The University of California, Irvine study found that combat exposure is almost as likely to cause grief as it is to lead to PTSD.

National Guardsmen who respond to domestic missions - such as providing disaster assistance or working along the southern U.S. border - may not qualify for V-A benefits.

Military health officials say troops are engaging in more high-risk sexual behavior, and part of the reason might be the popularity of smartphone dating apps.

The Pentagon is preparing for potential missions in newly navigable Arctic seas, raising hopes the military will reinhabit a long-abandoned Navy base on an Alaskan island.

For the first time in decades, veterans and local military families have access to a final resting place alongside fellow servicemembers in the city of Los Angeles.

The famous structure and popular tourist site will undergo a renovation project that's expected to last almost four years.

Soldiers at Fort Benning, Ga. use immersion troughs filled with ice and water to cool off during training in this 2018 photo.
Patrick A. Albright / U.S. Army

The Pentagon says reported cases of heat exhaustion jumped nearly 50 percent between 2014 and 2018.

A growing number of programs try to treat PTSD by getting veterans into nature, even deep under the sea. But there's little scientific evidence that treatments like "scuba therapy" work.

The Department of Veterans Affairs is training clergy members around the country to look for signs of psychological disorders and other issues among veterans in their congregations.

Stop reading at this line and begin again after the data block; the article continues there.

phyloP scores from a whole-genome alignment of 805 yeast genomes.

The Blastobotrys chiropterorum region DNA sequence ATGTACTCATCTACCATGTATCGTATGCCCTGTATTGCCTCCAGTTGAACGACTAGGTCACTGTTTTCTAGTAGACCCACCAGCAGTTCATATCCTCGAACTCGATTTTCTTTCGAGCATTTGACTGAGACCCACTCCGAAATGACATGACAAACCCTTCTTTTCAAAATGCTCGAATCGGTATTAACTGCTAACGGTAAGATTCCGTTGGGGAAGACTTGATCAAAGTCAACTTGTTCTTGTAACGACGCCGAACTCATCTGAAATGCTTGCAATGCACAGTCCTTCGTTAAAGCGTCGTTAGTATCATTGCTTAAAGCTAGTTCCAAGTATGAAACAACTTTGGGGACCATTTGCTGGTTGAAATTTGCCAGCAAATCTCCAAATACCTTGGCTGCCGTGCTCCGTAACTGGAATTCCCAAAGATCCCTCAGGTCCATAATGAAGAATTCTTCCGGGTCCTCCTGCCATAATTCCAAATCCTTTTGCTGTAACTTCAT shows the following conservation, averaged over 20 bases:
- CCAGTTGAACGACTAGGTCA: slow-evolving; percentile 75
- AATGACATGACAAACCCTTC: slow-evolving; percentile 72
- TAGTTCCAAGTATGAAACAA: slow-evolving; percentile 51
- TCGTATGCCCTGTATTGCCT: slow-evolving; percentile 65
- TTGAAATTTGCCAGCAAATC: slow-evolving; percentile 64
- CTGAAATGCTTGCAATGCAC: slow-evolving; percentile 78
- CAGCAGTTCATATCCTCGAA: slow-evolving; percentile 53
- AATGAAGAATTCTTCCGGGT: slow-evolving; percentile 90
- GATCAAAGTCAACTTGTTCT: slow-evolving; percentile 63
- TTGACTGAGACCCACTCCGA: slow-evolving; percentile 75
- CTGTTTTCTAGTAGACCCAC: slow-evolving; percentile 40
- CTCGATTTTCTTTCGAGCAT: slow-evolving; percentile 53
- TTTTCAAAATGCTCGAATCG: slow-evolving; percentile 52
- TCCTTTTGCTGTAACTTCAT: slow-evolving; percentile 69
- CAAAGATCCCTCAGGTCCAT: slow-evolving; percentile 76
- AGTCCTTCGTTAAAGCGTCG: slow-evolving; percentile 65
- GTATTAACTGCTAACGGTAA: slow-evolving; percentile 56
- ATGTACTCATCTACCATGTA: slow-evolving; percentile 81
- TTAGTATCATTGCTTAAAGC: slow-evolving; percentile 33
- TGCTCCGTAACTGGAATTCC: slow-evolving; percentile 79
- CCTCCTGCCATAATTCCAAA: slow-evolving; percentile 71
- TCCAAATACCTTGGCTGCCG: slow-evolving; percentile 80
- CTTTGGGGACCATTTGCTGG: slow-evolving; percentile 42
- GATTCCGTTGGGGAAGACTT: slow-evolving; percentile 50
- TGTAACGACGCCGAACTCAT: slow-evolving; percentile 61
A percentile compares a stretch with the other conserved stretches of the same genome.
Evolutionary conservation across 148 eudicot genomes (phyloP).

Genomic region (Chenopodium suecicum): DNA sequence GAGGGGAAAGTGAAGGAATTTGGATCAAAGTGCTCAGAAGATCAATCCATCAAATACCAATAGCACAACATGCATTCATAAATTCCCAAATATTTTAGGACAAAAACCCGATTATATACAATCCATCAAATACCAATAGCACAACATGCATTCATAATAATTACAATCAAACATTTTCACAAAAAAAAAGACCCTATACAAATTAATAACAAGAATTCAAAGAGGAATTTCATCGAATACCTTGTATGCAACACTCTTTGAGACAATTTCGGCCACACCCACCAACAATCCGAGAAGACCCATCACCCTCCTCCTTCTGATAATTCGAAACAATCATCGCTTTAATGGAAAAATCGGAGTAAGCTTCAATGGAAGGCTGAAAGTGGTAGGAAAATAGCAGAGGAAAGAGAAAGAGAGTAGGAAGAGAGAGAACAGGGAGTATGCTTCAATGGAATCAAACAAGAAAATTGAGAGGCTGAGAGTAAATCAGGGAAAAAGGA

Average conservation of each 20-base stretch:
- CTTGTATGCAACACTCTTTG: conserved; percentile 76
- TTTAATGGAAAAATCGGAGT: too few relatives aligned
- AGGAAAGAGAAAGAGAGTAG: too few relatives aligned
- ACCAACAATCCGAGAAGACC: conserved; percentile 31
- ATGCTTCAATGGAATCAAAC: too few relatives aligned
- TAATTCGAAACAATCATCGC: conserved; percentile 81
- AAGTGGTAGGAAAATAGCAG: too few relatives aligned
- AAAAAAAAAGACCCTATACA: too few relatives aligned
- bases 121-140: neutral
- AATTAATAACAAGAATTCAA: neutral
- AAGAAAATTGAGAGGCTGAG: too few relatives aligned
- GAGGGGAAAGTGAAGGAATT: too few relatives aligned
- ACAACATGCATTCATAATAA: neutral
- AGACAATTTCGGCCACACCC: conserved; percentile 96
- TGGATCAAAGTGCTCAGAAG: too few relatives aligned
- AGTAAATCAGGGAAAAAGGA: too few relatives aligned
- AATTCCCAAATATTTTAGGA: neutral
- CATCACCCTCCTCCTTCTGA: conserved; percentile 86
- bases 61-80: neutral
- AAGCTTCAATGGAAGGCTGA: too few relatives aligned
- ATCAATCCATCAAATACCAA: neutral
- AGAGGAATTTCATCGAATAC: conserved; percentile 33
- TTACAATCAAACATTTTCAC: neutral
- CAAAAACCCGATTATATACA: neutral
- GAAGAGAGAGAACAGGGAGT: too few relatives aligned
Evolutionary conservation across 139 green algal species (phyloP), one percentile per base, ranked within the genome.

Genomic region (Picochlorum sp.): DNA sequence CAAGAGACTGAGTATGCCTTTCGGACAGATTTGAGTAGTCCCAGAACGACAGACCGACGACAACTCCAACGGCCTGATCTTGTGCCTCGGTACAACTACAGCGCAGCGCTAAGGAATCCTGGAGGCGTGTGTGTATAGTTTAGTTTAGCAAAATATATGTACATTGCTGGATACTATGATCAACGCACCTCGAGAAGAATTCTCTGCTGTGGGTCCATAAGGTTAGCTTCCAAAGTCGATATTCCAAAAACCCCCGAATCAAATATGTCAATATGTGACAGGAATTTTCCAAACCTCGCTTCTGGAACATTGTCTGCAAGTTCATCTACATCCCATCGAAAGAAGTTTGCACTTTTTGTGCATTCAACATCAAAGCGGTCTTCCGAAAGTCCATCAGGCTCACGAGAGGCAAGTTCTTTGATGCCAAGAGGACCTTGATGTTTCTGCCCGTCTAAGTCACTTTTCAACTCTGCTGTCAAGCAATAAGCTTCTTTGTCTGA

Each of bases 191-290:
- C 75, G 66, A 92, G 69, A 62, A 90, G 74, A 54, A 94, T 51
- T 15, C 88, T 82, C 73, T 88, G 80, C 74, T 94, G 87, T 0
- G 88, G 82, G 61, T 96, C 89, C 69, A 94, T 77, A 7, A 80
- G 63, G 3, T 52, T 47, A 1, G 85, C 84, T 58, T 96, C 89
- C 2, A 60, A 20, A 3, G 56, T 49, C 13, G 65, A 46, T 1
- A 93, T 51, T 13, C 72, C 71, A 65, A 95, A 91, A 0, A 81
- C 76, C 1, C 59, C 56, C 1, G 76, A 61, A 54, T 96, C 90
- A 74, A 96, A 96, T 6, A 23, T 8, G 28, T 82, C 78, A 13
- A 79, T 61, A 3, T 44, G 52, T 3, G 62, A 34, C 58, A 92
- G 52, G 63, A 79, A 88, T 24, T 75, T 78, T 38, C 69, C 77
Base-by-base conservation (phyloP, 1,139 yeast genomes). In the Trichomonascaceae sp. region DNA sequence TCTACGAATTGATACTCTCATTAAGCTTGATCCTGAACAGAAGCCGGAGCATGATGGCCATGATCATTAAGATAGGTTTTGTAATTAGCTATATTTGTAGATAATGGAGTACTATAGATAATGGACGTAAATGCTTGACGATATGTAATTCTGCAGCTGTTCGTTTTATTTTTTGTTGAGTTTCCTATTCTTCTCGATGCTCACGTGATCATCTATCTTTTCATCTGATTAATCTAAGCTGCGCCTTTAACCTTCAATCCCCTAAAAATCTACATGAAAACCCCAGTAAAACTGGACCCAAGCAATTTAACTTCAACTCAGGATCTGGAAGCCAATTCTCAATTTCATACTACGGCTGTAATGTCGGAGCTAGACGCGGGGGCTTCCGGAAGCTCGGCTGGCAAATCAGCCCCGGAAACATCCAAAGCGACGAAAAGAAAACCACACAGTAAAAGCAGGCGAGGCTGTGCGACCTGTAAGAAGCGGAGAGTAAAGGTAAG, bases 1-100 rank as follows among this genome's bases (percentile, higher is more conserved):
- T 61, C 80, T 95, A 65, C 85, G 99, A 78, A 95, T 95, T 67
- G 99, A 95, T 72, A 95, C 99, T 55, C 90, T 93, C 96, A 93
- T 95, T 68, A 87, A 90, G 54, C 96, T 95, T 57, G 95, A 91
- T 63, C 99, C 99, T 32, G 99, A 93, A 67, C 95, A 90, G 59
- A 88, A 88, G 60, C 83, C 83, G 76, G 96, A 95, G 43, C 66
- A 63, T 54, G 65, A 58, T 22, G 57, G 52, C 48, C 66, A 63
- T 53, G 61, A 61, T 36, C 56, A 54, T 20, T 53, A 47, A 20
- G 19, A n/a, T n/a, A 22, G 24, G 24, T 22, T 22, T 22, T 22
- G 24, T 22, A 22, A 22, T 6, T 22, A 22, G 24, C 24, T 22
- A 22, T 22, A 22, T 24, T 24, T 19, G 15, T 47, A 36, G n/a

In response to a string of suicides in the Air Force, every base is holding a one day stand down, where airmen can learn and talk about mental health issues.

Mold has long been a problem at Joint Base San Antonio-Lackland in Texas. But when airmen started posting photos on Facebook, the Air Force stepped up its response.

Image of a nuclear bomb test explosion in the Pacific in 1958.
Nevada National Security Site

More than 500,000 American veterans were exposed to nuclear weapons tests from the 1940s to the early 1990s. These so-called "atomic veterans" were not permitted to speak about their participation in the tests until 1996 when the Nuclear Radiation and Secrecy Agreements Laws were repealed. Now the veterans who were exposed to the radiation from the weapons program will be offered a certificate marking their contribution.

The military is spending millions of dollars to clean up water contamination around bases throughout the country. But people living with the contamination say the money has not gone nearly far enough.

The new certificate recognizes as many as 550,000 veterans who were exposed to nuclear weapons tests between 1945 and 1992. But the certificates leave a lot of atomic veterans underwhelmed.

A thousand National Guard troops from Texas will try to address one of the unintended results of President Trump’s immigration crackdown -- traffic jams that are slowing international commerce.

The Government Accountability Office says the military isn't doing enough to deal with the effects of climate change, after more than $9 billion in hurricane and flood-related damage to three bases in less than a year.

Some VA medical centers have realized that helping vets get back in the game can also help with their recovery.